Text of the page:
Whether you are writing an email asking for a small donation, turning to loyal members of your synagogue to discuss their involvement in the building campaign or designing your slides to pitch your next big idea, you can increase your credibility with new and established donors with one small change.
Roger Dooley reports that, “a recent experiment gave subjects an ad that described a medicine effective in treating a particular illness. Only two thirds of the people who read the ad, however, believed that the medicine worked. Then, the experimenters added one element: a chart that displayed the same data.
This small change caused the percentage of readers who believed the drug to be effective to leap from 67.7% without the chart to an amazing 96.6% with the chart.”
Let’s be honest. You may not have hired a research team to help you illustrate your idea or slides with graphs and charts. In that case, Dooley suggests that you create what he calls “simple data” as even this is still persuasive.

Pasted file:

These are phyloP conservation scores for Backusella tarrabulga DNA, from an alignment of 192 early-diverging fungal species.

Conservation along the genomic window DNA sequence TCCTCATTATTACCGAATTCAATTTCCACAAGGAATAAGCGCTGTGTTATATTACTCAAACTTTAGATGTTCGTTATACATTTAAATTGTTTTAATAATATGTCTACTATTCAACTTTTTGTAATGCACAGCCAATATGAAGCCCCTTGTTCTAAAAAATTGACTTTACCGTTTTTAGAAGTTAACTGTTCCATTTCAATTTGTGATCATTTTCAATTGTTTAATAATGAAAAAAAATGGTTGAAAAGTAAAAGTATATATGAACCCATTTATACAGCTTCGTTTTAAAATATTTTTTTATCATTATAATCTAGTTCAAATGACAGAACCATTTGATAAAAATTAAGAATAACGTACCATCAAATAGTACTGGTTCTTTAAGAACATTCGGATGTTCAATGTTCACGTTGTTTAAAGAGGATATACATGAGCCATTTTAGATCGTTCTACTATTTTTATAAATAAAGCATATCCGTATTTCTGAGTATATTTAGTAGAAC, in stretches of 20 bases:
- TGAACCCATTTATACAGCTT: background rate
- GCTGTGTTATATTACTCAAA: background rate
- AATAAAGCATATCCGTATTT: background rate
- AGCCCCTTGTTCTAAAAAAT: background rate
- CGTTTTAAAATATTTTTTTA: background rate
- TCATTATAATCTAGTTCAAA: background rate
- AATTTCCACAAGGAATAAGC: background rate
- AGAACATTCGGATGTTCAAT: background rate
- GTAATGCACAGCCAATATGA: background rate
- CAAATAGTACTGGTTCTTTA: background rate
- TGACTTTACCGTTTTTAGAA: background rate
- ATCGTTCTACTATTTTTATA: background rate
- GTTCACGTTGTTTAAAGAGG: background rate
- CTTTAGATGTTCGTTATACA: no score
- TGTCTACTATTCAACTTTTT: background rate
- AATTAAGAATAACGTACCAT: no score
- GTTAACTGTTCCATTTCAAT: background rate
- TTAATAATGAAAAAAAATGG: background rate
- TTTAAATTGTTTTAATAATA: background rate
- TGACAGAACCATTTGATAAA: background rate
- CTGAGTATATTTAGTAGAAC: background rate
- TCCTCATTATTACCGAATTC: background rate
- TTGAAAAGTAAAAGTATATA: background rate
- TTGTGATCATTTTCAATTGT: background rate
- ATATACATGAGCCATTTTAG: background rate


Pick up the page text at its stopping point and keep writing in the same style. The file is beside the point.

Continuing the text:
In other words, instead of solely writing or sharing statistics in your letters and emails, create a chart to convey your ideas. It goes without saying that it’s important to create a visual that is honest and statistically sound. If you cut corners, some portion of your audience will see through it and call you out.
If you feel that charts aren’t for your audience, consider creating infographics which are known to simplify data and help the viewer visualize numbers or information in an attractive format.
You can learn more about inforgraphics by reading these articles:
All in all, the research demonstrates one inescapable conclusion: including visuals such as charts, infographics and other scientific-appearing content makes the exact same data more credible and will help you persuade others to become invested in your cause. And so, if you are looking to increase your fundraising for the next year…go visual!